Antipsychotic use and the risk fo breast cancer in women

Antipsychotic use with medications such as Abilify, Seroquel and Risperdal are increasing in popularity among depressed patients in conjunction with traditional antidepressants. Although efficacy is debated in unipolar major depression, they are a popular choice, especially among primary care doctors. A growing trend however is unfamiliarity with the risks of using antipsychotics in women with breast cancer. They even may increase the risk of developing breast cancer, although no data is available to know for sure.

Antipsychotics act on the central nervous system to block dopamine in several different neuro-circuits. They regulate other neurotransmitters such as serotonin and regular areas of the brain involving mood control. They also however act on several other regions such as the tuburoinfundibular pathway. This pathways regulates the release of prolactin in the central nervous system by regulating how the hypothalamic-pituitary tract regulates and releases prolactin. Dopamine regulates the release and production of prolactin in this circuit and by blocking dopamine, the negative feedback control is lost on the production of prolactin which leads to excessive release and production.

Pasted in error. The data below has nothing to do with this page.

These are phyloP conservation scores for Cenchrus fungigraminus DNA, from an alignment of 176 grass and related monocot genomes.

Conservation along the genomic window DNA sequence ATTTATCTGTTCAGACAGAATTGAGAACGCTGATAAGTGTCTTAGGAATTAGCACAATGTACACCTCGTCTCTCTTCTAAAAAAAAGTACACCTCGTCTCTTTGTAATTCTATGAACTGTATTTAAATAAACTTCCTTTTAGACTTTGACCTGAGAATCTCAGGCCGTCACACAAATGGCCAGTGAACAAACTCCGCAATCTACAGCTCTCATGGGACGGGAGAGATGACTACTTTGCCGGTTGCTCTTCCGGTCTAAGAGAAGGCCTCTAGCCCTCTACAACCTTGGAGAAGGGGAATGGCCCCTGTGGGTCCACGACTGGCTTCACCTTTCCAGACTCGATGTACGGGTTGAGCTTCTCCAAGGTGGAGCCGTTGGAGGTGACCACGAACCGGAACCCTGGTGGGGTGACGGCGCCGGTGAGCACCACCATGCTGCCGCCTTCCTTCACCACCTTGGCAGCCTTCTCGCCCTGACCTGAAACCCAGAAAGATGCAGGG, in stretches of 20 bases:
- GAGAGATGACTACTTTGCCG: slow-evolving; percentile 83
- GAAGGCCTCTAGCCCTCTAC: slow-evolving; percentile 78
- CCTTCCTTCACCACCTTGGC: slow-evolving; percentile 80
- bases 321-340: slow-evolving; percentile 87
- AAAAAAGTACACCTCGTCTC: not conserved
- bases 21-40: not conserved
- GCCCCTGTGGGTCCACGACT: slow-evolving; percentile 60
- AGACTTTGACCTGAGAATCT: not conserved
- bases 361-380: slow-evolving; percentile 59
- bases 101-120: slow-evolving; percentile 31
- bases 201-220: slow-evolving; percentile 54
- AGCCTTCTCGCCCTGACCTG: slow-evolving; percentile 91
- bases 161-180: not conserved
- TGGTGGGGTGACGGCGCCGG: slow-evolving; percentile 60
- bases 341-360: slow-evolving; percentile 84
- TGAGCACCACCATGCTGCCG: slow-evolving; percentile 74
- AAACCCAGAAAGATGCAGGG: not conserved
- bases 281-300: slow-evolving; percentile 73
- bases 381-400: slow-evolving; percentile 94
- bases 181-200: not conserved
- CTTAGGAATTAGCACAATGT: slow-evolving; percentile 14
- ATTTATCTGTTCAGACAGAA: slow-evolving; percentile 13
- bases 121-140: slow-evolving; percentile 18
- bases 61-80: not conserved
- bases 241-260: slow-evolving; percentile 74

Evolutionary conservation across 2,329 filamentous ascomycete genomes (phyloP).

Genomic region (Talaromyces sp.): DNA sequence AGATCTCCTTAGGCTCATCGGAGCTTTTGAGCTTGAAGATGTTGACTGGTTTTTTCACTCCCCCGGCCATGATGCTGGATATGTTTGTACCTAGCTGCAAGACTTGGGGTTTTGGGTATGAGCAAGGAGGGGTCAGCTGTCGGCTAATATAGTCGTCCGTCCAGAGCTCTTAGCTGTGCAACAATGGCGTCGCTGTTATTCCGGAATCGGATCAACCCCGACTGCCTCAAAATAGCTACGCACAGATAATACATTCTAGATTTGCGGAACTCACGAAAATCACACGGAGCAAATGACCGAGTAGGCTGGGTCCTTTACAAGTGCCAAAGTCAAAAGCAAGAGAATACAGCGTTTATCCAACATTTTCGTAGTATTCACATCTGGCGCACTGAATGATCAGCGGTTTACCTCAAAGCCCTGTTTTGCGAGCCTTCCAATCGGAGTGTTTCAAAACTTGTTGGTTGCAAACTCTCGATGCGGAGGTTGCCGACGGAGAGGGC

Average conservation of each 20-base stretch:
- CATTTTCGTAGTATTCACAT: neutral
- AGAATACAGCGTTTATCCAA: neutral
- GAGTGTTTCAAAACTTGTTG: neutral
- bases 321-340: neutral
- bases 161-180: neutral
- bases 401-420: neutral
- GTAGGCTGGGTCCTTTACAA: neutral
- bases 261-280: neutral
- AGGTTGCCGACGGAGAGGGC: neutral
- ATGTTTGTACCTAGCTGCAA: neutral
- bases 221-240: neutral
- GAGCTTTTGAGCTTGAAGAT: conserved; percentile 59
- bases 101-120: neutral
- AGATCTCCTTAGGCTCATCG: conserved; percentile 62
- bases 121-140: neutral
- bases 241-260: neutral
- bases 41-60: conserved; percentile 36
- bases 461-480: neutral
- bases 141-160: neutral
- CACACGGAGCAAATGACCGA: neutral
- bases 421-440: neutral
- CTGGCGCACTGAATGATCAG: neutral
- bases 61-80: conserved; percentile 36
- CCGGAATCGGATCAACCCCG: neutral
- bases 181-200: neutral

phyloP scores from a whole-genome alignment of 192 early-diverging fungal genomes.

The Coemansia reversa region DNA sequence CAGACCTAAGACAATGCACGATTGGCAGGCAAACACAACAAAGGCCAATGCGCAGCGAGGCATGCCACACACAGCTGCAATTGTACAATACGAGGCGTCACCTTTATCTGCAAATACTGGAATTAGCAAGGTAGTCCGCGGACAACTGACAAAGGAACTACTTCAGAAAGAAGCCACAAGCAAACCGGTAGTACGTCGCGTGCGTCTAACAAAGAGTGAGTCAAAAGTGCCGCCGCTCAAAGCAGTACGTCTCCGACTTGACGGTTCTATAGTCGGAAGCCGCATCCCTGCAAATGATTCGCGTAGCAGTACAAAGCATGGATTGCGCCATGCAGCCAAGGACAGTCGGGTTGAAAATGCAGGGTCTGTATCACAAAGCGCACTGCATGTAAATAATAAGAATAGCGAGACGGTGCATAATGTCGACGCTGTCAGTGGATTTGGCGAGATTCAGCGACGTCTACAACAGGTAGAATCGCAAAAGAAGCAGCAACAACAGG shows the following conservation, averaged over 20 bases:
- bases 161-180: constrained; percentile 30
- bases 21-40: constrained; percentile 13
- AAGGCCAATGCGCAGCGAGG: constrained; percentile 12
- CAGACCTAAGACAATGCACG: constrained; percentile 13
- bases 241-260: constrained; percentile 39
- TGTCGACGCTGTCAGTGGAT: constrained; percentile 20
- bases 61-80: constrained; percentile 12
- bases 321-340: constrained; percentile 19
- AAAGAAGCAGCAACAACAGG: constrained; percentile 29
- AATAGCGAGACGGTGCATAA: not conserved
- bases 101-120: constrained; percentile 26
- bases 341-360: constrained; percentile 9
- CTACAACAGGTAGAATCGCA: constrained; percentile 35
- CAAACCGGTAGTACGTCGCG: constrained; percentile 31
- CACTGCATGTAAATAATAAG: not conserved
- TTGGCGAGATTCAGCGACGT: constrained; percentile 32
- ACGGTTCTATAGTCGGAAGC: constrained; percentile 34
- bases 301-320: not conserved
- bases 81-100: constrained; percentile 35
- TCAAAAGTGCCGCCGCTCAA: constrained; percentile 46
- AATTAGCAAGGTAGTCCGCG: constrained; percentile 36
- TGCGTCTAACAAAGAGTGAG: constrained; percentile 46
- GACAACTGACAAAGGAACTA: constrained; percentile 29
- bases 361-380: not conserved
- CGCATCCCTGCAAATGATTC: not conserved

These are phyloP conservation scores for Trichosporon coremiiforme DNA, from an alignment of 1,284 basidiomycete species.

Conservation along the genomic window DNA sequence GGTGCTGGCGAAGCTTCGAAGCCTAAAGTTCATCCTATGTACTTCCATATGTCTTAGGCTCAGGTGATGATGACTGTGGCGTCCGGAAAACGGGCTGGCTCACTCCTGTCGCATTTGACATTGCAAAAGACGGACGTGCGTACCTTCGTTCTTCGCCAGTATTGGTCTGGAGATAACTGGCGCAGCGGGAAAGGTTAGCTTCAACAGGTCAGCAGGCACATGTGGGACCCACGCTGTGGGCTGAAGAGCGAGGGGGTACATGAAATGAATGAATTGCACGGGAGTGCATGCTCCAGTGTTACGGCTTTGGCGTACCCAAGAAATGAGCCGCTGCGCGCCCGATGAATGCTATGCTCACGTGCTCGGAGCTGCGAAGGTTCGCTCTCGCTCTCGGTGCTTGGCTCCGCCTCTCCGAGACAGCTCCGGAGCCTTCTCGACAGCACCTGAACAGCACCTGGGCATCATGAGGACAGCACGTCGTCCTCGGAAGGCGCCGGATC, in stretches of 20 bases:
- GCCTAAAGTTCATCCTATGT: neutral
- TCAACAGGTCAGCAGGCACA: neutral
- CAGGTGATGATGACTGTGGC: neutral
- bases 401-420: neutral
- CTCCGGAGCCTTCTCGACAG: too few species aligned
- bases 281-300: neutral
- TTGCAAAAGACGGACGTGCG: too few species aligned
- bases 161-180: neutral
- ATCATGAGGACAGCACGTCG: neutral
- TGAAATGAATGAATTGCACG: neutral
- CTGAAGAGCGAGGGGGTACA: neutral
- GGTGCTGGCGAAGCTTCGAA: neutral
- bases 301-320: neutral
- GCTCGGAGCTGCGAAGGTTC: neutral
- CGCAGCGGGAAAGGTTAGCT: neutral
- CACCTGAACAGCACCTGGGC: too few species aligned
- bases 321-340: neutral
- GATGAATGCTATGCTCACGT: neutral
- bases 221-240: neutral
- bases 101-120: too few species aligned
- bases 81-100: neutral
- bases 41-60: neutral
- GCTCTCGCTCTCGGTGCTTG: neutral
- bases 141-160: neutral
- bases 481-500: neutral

This is often problematic in men and women but presents a specific and concerning risk for those women (or men) at risk for breast cancer. The risk is equally harmful for all receptor types of breast cancer including ER, PR or HER2 positive or negative. Prolactin acts on transcription factors that induce the pathways of cancer cell development in the breast tissue.

The important point is to be aware if you or a loved one is taking an antipsychotic for whatever reason, the understanding of how the drug increases risk of breast cancer is important. Sometimes the benefits outweigh the risks in disorders such as Bipolar disorder or schizophrenia, where antipsychotics are necessary to keep someone reality grounded but if one is taking it as an augmenting strategy in regular depression, it is likely a good idea to get off of the medication under the doctors supervision.

Michael Yasinski MD